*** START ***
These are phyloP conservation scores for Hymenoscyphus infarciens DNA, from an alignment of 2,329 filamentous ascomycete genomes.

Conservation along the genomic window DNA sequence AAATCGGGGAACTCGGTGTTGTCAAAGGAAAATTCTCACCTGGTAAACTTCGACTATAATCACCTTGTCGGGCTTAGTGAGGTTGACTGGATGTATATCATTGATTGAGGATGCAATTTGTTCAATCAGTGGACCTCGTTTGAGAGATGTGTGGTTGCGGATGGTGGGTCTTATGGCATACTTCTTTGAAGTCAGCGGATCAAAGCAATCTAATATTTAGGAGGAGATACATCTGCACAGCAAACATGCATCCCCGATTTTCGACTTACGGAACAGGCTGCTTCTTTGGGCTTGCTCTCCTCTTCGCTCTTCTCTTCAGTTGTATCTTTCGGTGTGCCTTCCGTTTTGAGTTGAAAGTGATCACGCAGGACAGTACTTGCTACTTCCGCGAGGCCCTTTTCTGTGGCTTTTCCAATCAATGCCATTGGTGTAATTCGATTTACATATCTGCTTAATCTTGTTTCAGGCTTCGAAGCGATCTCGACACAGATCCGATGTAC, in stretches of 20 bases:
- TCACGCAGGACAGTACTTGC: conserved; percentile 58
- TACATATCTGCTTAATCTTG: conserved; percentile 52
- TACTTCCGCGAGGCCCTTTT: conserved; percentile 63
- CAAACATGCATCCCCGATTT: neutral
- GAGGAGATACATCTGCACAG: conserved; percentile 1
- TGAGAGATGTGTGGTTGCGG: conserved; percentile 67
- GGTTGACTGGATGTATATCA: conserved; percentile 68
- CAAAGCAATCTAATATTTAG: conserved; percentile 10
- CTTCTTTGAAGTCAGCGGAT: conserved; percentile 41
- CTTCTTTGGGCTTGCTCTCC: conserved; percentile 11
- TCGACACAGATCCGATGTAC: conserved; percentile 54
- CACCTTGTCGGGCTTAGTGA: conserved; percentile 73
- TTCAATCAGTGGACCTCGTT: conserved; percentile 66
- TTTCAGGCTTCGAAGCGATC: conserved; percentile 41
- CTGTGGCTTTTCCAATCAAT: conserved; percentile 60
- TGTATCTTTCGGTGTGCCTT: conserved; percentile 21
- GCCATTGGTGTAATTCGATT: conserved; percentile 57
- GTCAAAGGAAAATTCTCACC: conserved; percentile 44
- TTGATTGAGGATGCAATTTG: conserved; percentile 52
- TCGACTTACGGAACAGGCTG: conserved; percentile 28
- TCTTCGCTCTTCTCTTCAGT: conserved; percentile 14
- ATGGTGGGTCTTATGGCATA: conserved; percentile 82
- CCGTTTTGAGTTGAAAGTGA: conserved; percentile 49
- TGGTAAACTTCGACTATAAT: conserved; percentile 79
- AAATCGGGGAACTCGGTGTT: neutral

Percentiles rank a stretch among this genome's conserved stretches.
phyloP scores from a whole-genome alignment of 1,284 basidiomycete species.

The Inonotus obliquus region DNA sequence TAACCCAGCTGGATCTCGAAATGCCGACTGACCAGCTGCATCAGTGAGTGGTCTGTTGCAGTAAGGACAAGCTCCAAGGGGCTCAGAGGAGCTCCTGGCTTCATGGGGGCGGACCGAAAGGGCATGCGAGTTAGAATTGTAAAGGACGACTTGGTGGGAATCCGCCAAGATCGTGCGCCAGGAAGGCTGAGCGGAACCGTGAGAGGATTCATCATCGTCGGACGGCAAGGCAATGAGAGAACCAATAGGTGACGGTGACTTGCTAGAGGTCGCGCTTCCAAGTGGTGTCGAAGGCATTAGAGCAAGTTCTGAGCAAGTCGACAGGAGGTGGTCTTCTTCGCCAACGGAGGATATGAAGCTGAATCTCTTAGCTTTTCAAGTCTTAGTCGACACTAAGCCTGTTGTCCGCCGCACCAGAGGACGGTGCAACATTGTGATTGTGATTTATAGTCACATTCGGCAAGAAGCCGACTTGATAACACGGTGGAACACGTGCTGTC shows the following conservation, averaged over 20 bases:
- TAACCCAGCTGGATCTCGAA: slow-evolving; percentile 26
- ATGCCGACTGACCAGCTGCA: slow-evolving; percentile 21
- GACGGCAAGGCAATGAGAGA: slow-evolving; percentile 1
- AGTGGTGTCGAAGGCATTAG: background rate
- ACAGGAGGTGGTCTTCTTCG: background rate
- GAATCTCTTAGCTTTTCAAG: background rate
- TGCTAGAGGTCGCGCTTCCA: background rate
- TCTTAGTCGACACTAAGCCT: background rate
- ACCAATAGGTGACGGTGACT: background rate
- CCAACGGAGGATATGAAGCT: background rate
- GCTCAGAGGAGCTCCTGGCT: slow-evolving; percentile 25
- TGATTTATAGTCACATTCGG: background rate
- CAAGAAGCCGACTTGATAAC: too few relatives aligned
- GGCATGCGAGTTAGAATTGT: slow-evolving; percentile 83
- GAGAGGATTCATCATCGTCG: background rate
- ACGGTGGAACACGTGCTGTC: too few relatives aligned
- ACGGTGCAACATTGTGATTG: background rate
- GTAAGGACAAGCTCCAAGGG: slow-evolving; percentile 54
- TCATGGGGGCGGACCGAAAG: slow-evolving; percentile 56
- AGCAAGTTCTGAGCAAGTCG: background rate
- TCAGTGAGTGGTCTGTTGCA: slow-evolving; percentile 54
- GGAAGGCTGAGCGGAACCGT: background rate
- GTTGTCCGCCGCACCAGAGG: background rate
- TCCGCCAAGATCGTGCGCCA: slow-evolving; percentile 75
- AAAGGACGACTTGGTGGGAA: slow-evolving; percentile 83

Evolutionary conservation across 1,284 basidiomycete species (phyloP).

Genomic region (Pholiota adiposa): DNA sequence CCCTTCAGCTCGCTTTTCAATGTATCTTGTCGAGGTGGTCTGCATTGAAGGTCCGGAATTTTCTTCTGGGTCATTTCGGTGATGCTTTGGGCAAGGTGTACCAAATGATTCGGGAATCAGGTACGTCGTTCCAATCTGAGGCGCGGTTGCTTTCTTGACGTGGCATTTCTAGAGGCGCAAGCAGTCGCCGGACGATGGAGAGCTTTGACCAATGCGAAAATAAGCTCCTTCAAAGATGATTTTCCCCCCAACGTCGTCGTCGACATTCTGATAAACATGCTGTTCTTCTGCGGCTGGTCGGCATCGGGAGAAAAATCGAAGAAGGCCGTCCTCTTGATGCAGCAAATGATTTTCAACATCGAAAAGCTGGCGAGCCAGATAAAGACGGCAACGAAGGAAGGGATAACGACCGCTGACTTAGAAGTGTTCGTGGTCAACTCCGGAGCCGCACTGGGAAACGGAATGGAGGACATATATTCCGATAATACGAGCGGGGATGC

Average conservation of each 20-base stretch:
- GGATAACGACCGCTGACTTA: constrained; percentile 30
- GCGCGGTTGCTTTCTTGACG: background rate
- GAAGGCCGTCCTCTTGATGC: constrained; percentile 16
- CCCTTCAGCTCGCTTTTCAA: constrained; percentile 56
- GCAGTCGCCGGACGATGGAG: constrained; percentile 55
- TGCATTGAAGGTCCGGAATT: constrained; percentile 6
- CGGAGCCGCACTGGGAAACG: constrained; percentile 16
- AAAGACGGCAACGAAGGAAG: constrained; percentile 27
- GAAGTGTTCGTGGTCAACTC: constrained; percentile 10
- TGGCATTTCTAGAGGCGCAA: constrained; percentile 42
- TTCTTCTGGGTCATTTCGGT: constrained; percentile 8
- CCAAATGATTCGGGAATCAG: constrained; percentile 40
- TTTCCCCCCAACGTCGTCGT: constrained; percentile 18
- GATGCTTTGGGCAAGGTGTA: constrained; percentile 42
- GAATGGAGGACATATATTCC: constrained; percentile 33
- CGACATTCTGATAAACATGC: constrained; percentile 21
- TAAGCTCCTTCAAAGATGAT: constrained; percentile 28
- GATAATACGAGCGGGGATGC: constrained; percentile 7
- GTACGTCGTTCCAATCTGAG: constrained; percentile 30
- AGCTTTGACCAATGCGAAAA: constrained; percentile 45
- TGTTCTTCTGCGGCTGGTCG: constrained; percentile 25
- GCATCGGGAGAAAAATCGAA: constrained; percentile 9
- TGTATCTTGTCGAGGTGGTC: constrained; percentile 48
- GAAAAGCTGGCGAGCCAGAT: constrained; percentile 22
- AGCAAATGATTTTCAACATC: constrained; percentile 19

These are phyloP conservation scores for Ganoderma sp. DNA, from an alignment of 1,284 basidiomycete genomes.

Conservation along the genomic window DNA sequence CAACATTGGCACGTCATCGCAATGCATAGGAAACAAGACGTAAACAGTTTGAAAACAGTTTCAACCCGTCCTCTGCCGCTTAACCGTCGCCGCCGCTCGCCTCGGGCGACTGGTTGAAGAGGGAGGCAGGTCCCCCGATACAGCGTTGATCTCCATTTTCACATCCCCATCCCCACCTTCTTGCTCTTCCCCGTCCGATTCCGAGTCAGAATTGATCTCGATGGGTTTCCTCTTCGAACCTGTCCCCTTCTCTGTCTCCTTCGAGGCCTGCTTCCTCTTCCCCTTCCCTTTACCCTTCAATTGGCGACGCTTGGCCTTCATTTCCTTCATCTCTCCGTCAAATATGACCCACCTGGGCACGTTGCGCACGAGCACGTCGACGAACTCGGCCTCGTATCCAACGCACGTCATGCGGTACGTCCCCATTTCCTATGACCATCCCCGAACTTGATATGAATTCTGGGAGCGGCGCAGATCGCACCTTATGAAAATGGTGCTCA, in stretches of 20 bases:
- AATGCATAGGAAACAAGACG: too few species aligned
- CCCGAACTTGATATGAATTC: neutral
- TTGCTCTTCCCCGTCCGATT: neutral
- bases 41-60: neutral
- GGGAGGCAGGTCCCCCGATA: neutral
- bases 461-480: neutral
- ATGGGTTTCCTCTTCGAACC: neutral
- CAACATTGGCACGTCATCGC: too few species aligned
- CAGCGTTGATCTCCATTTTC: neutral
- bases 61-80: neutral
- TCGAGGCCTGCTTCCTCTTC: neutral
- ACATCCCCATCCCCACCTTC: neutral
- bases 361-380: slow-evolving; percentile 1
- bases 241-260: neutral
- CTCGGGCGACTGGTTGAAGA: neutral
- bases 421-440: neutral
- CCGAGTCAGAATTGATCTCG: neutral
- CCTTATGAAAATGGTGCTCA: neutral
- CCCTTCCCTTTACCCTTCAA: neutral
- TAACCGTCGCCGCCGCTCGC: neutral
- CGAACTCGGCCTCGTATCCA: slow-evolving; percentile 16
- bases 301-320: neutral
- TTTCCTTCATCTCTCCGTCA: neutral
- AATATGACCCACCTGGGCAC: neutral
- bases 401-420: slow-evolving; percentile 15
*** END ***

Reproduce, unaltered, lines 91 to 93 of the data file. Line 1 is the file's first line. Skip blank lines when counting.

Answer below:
- bases 461-480: neutral
- ATGGGTTTCCTCTTCGAACC: neutral
- CAACATTGGCACGTCATCGC: too few species aligned